BOGAEV: So his wife is not external enough?
WRIGHT: Apparently not, that's not how the story works. It's like, then you're doing a different thing. And, you're gonna have to have a different ending. It's like the structure dictates so many of the things. So, yeah, the weird sisters are really important there. So now, to go back to the way I see it, my tendency and I think you can't overestimate this, it's like you could tattoo this on the forehead of every person around you if you had the time, is to remember that being born is a predicament. And, people are born with holes in them and emptinesses and problems to solve. And if you're an artist, those problems take the form of artistic puzzles. And so slowly you work to fill in the spaces that only you perceive need to be filled. And that's gonna be—
BOGAEV: And what's the space that you were filling?
WRIGHT: I'm saying that's going to be how you approach the problem, what to keep and what not to keep. So, I was really specific. I didn't change anything except the one thing I wanted to fix which was, she's really dead. Now, there is one other aspect to it. I transformed it into modern day, modern-ish day Minnesota, out of a sort of a desire to memorialize something I liked about Minnesota. So, I applied that as well, but I'd say that too is filling a space in me that I had to fill.
BOGAEV: You've written a series of plays in rural Minnesota.
WRIGHT: Yeah. So, there was that, but I'm just saying, through a sort of combination of the structural necessities of the piece, and your own existential predicament, you find your balance point of what to keep and what to throw away.
BOGAEV: Well here's a very, pretty minor change, but a significant one, I guess, at the same time, why did you choose to have the dead wife depicted in a painting instead of a statue?
WRIGHT: Oh, that was sort of a combination of things. One, the idea of an actress standing still on stage and then suddenly coming to life just didn't work for me. Maybe it worked for Shakespeare, it just didn't work for me anymore, I couldn't see her standing still that long. But more importantly, in general, I would say except maybe in Hamlet and Midsummer Night's Dream the depiction of art in art is never any good. And, you sort of have to make a joke out of it. So whenever you do a movie or a play or anything about someone who's a great painter, it's like woe betide you if you look at that painting, it's never going to be as good as you think that painter's supposed to be. So, to make it a painting allowed me to have it be my really main character. The young girl who's trying to find, see her mother, who died, who she never knew. My main character is able to be down stage center, looking out at the audience so her entire need for a mother is facing you. Right? So you have total access to her need and the painting is presumed to be right in front of her. And so we get what we really came for, which was the depiction of the need.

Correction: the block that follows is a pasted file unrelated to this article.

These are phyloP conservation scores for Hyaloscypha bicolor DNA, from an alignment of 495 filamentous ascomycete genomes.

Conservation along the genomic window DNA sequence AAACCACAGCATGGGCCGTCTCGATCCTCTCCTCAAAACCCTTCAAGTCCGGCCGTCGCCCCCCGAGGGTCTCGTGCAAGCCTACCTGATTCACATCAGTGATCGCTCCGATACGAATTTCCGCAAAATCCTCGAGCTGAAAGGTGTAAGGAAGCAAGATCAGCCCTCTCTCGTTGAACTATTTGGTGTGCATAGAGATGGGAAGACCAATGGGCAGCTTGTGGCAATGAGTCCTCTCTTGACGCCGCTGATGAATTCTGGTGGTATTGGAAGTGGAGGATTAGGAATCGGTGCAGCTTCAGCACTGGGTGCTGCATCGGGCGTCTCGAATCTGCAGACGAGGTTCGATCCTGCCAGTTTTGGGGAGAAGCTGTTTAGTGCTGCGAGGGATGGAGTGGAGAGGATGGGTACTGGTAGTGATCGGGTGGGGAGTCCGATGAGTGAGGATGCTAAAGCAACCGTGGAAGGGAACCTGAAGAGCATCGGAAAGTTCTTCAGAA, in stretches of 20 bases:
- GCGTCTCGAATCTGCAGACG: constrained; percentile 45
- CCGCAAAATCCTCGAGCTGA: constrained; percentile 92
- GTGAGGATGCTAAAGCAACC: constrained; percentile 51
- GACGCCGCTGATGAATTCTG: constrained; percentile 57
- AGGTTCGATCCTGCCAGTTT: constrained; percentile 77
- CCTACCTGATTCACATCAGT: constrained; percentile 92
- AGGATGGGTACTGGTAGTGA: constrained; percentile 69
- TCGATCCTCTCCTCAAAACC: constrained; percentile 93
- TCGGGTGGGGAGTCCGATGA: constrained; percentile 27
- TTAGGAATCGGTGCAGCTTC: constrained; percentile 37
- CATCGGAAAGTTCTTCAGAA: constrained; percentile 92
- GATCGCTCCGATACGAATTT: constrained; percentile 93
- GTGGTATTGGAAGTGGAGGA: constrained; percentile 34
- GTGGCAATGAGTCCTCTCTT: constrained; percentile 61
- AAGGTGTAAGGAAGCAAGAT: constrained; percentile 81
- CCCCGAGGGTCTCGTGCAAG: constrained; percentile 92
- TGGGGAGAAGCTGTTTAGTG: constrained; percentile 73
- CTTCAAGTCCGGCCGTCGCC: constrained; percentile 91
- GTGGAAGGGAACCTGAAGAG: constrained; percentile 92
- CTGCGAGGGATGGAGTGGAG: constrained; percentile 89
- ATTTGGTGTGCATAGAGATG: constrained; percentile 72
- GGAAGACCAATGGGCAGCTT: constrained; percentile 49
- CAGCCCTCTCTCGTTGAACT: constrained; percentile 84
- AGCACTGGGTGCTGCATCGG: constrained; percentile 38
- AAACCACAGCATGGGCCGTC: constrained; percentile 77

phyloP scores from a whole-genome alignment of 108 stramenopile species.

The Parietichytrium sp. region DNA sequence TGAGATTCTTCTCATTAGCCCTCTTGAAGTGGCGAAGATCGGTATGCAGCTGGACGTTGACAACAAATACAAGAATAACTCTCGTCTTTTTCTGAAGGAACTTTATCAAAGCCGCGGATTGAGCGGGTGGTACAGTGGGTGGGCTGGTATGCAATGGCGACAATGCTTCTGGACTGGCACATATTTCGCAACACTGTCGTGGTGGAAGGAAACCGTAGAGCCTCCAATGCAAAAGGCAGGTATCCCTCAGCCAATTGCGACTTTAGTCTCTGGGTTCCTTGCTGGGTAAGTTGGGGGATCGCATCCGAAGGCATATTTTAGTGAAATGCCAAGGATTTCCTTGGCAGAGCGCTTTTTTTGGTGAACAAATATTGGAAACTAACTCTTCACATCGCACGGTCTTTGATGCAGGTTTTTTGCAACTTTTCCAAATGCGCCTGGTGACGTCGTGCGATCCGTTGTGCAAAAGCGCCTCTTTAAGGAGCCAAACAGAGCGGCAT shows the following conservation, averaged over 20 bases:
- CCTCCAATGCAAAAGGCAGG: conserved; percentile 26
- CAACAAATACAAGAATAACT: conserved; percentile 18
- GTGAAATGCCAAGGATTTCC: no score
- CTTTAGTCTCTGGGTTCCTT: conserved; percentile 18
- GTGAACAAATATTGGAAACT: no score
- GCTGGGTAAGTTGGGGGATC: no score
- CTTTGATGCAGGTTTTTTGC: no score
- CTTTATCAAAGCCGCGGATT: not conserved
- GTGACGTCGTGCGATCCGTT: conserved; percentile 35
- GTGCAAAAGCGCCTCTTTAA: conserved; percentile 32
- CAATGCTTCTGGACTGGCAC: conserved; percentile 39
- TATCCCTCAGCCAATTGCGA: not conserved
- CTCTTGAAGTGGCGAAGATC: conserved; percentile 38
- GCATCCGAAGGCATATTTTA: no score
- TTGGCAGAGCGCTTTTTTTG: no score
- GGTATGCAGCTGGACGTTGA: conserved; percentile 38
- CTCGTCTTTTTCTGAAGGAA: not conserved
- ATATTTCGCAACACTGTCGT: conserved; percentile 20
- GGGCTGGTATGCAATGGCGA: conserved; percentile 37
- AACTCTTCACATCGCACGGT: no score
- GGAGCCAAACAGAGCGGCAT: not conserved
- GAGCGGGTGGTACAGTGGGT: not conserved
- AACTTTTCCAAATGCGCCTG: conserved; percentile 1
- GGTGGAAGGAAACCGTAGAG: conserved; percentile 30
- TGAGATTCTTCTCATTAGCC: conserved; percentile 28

BOGAEV: It solves so many problems.
WRIGHT: Yeah. It was pretty smart. [LAUGHS]
BOGAEV: If you say so yourself. So, Chris, I think you said that you went back and you read Macbeth before you started writing the play. While you were writing, did you keep going back and forth reading?
STEZIN: No. No, I didn't. Like I said, I wanted to just give it a good read. And I'd seen it, obviously, a couple times. So you know, the general contours of the story were pretty familiar—
BOGAEV: And is the idea, because you didn't want to be slavish to the original or reading it over and over again kind of can kind of get in your head too much?
STEZIN: It can get in your head, and the thing is, and then you start looking at like plot point by plot point and there are a lot of plot points that just weren't going to be useful to me, you know? So I felt like, yeah, I'll read it, I'll soak it in real good and then I'll just kind of start writing and forget about it. I think I went back to it once. I kind of wanted to check the timing of when Macbeth goes back to the weird sisters and says, “Hey, how'd you know that?” But that's kind of, I think that's the only detail I went back and checked.
BOGAEV: So that's kind of like a craft reason. How about you, Craig? Did you not go back to the original or did you consult with, did you have an ongoing conversation with it?
WRIGHT: No, I consulted it continually. I actually monitored, if I remember correctly, the relative length of each scene so that I wouldn't allow a scene to go longer, in relative terms, than it did in the original, because I thought, well, this is the time it takes to do this scene. The only one I expanded, I believe, was the hypnosis scene.
BOGAEV: That's interesting. So...
WRIGHT: In other words, I mean, for instance, like, if I was doing an adaptation of, like, you know, "Someone Like You" by Adele, I mean if that note's a quarter note, are you going to stretch it into a whole note? It'd be weird.
BOGAEV: Maybe it would spur you; it would free your imagination? Maybe it'd be liberating?
WRIGHT: I did it once. The hypnosis scene is one extended whole note. Otherwise I try to stick to the melody of the piece.
BOGAEV: So would you go back to it when you were having problems too?
WRIGHT: Oh exactly, yeah.
BOGAEV: And why? Would you think well oh, if I’m having a problem it's because I didn't make the scene exactly, I didn't get the same rhythm?